A third impact of AI and Automation will be for guidance and accuracy of both nuclear and conventional weapons systems. This could be achieved through making missiles and bombs “smarter” and able to respond to their environment potentially before and after being launched. A basic version of this type of AI is included in current cruise missiles , and will almost certainly be key to future hypersonic missiles. If weapons can become more accurate, it raises the possibility of carrying own surgical long-range counterforce strikes with conventional rather than nuclear weapons.
Fourth, and linked to the point above, AI and Automation could facilitate the development and deployment of increasingly autonomous nuclear and non-nuclear delivery platforms. The best example here is the Russian Status-6 nuclear-armed torpedo, but it is possible that other nuclear delivery platforms in the future could have a degree of autonomy (or at least be uninhabited), such as the US B21 bomber. In the future, nuclear delivery platforms could conceivably be able to “loiter” stealthily near targets waiting to strike like the autonomous "Harpy’ UAV fielded by Israel. Though this would pose significant issues for command and control.
Other applications could include more effective and powerful cyber operations (both in terms of defending nuclear networks and essential computer systems, but also for offensive means such as “left of launch” attacks on an adversaries nuclear, missile and command and control systems. It is also possible that AI might be used to create “Deep Fakes” that might be used in disinformation campaigns that precipitate or deepen a nuclear crisis.
What is the likely impact on arms control and nuclear stability?
Each of the applications discussed above appear to have potentially damaging implications for nuclear and strategic stability. In particular, the deployment of weapons systems that might undermine secure second-strike forces or create new pressures and unforeseen pathways towards escalation may well necessitate a re-thinking of how to maintain a peaceful global nuclear order. Moreover, perceptions of technical trajectories will probably matter as much, if not more than, technical realities when it comes to these challenges.
It is at least conceivable that advances in sensing and processing capabilities, perhaps deployed on autonomous platforms, combined with new and more accurate kinetic and digital weapons could be seen as a major threat to stable deterrence, and drive arms racing across a range of technologies. Military planners might have to adopt worse-case scenario interpretations of the risk environment, not least due to the intangibility of the key driving technologies (in stark contrast to the much more tangible weapons of the past). It is also possible that the threats posed—both real and perceived—could create new problems and pressures for escalation and crisis management. In an absolute worst-case scenario, military planners might become so concerned about the vulnerability of their nuclear forces that waiting to strike second may no longer be an option.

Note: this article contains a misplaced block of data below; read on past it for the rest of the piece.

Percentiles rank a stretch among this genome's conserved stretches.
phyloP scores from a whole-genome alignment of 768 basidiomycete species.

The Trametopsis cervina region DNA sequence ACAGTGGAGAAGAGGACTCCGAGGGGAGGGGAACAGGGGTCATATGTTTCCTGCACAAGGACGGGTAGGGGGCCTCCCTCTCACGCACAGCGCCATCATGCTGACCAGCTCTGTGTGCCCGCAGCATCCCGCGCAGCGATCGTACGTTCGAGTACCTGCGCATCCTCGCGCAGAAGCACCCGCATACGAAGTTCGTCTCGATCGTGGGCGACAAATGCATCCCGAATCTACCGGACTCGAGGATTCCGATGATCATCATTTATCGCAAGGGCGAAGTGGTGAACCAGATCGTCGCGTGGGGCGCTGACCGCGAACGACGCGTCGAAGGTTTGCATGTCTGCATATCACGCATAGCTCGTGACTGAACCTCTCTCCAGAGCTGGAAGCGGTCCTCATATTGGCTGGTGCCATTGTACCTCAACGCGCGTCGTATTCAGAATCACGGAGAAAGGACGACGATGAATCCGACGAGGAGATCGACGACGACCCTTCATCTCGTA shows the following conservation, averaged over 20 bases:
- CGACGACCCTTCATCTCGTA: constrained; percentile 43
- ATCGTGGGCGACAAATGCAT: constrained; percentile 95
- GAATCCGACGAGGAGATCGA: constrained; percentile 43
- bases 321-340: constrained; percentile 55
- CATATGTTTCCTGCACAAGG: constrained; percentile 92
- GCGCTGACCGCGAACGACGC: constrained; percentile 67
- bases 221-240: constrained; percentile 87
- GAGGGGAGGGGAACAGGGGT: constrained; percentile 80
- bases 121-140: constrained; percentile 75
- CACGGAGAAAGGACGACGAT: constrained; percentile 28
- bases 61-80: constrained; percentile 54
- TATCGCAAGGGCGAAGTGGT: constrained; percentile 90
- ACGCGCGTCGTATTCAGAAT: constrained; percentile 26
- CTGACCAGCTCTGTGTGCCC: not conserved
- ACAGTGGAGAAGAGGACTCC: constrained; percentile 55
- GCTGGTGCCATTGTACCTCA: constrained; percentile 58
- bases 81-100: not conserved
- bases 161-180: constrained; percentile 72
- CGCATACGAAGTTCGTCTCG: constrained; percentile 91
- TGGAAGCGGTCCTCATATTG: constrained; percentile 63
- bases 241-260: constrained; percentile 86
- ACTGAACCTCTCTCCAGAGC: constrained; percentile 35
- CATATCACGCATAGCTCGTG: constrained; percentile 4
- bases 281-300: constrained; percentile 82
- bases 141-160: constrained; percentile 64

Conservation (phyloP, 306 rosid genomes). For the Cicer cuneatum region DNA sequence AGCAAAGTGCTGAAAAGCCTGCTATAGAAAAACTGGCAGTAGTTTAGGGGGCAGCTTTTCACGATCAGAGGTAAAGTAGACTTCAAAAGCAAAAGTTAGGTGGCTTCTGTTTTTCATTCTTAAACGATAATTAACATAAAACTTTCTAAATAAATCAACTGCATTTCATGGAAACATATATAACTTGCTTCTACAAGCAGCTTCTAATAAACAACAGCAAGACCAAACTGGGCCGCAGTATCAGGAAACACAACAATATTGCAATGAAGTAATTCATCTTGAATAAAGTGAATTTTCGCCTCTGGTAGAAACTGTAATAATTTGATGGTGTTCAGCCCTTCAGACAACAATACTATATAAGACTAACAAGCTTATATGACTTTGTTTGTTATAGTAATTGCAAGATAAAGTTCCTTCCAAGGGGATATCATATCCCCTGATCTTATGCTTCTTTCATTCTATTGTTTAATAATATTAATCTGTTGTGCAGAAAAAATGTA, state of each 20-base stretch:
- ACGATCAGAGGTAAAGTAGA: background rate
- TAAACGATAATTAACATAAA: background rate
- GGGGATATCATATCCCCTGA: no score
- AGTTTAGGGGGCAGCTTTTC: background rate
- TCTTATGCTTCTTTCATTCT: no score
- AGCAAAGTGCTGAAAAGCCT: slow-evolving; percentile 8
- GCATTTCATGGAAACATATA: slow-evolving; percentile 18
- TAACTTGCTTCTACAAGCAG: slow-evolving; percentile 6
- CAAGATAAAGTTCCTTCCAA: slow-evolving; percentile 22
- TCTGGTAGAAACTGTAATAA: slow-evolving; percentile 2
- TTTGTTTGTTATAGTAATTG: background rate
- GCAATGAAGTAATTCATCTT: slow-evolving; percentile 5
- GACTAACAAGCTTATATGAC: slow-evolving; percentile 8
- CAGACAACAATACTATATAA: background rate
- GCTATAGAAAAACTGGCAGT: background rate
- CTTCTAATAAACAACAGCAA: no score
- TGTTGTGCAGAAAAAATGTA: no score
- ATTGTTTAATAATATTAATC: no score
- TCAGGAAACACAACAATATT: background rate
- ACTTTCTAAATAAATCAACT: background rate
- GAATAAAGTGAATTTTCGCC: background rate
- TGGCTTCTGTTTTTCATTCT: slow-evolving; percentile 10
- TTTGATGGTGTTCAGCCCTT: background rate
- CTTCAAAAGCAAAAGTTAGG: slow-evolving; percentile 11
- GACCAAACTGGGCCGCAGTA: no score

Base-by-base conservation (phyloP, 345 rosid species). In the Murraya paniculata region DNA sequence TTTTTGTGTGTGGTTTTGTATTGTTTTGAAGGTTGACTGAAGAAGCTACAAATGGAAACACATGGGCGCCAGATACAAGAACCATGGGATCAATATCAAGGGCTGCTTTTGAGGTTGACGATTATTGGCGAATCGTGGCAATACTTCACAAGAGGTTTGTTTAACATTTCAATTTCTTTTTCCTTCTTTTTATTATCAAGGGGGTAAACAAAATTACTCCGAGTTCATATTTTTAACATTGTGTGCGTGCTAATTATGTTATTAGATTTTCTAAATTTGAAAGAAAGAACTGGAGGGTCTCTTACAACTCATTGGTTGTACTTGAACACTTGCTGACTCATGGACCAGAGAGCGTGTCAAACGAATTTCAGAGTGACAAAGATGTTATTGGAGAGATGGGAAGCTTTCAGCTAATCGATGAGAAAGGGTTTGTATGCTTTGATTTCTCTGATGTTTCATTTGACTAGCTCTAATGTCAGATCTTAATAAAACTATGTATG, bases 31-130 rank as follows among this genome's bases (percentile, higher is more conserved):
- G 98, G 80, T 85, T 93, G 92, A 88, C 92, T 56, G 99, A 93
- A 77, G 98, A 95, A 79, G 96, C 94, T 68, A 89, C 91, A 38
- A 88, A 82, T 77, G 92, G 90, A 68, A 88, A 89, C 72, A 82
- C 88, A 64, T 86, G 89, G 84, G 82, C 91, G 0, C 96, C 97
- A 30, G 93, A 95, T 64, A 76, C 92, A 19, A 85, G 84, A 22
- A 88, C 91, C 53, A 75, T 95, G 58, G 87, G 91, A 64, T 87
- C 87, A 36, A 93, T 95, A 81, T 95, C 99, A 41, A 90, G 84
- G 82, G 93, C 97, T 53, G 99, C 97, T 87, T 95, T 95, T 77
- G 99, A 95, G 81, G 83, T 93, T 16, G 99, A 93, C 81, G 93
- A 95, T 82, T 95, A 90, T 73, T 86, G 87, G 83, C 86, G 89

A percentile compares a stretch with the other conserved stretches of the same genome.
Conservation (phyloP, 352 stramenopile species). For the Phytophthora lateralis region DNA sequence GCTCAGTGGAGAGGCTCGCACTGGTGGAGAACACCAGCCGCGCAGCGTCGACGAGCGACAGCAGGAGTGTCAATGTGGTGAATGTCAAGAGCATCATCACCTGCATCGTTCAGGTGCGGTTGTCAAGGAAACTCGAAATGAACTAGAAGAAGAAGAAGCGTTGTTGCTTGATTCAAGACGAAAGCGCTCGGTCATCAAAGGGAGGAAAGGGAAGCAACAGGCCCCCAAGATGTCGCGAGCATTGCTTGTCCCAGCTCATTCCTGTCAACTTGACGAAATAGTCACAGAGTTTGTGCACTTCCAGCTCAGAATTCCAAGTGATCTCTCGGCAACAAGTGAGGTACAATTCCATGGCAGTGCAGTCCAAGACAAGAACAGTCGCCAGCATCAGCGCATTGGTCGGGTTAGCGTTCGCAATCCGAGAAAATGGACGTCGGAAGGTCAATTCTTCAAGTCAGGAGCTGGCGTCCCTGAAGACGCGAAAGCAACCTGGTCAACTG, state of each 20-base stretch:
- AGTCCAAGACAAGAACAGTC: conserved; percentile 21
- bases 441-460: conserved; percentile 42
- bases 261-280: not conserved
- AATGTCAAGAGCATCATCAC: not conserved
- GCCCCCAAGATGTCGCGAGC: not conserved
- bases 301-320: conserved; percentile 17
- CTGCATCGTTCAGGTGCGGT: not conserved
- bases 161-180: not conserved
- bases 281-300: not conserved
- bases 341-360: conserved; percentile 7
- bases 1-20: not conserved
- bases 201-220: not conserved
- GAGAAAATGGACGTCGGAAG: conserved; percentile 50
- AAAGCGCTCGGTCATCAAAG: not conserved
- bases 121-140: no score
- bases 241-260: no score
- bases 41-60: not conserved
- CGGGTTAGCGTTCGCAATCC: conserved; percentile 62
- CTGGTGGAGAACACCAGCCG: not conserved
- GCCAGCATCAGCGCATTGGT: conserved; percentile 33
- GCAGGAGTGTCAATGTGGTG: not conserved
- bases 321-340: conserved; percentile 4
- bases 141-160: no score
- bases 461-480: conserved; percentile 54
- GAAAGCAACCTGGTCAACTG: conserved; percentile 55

Of course, the deployment of AI-enabled weapons systems is unlikely to happen unopposed, and the software and programming that makes these weapons so capable and attractive may also prove to be their Achilles Heel. All AI would be vulnerable to hacking, spoofing and data poisoning, and the risk would presumably increase the closer any system comes to more general machine-learning type-AI. Likewise, the Automated/Autonomous platforms used for sensing, communications and weapons delivery would also be vulnerable to opposing forces, whether they be air defence against Uninhabited Aerial Vehicles, jammers, cyber-attacks, or similar techniques that might be deployed underwater. Such high-value targets are unlikely to be unprotected.
What this all means for arms control is less clear, but future agreements will need to take into account this more complex and entangled nuclear picture. Specific AI arms control will be difficult if not impossible given its ubiquitous applications and intangible nature, but a focus on types of delivery systems might be more practicable, or an agreement not to deploy fully Autonomous nuclear weapons without any human control. On the flip side, as Michael Horowitz et al note, it is at least conceivable that AI and Autonomy could have a role to play in enhancing “reliability, reduce the risk of accidents, and buy more time for decision-makers in a crisis.”
Conclusion: Towards a more automated nuclear future
Artificial Intelligence and Automation are not going away, and it is difficult to see how both won’t play an ever-greater role in all aspects of nuclear operations and global nuclear politics going forward. However, so far nuclear-armed states have appeared determined to keep a “human in the loop” and are reluctant to delegate the most safety critical nuclear operations to machines. But as the technical ability to do this increases, and if key strategic nuclear relationships continue to deteriorate, we could see a move from specific applications of “if-then” narrow AI in the nuclear realm to increasingly Autonomous weapons and support systems that rely on general AI and machine learning.
An often-quoted “solution” to the risks posed by AI and Automation across the nuclear enterprise is to “keep humans in the loop” and keep away from “Terminator-style” Autonomous nuclear systems. But human control is not necessarily a panacea: there are risks that humans become too trusting of machines (automation bias) or that data from machines may not be trusted because of the difficulty in understanding how a decision was made (trust gap). There is also the issue of how much knowledge military operators are likely to have about the context on which to base any assessment of the veracity of choices made by machines.
For sure, infusing nuclear weapons complexes with AI and Automation won’t be cheap, and perhaps maybe some of the most worrying developments might be curtailed as much due to budgetary pressure as to strategic wisdom. But given that the much of the drive for AI and Automation will come from the commercial and in some cases private sector, controlling the impact may not be straightforward as for different disruptive technologies in the past.
There aren’t any easy answers to potential risks posed by the AI-Automation-Nuclear nexus, but a starting point has to be a greater understanding of the key concepts and an appreciation of how the deployment of such technologies could play out. In the nuclear realm, and especially now in the increasing digital global nuclear realm, perceptions and the potential for misunderstanding will be as important as reality.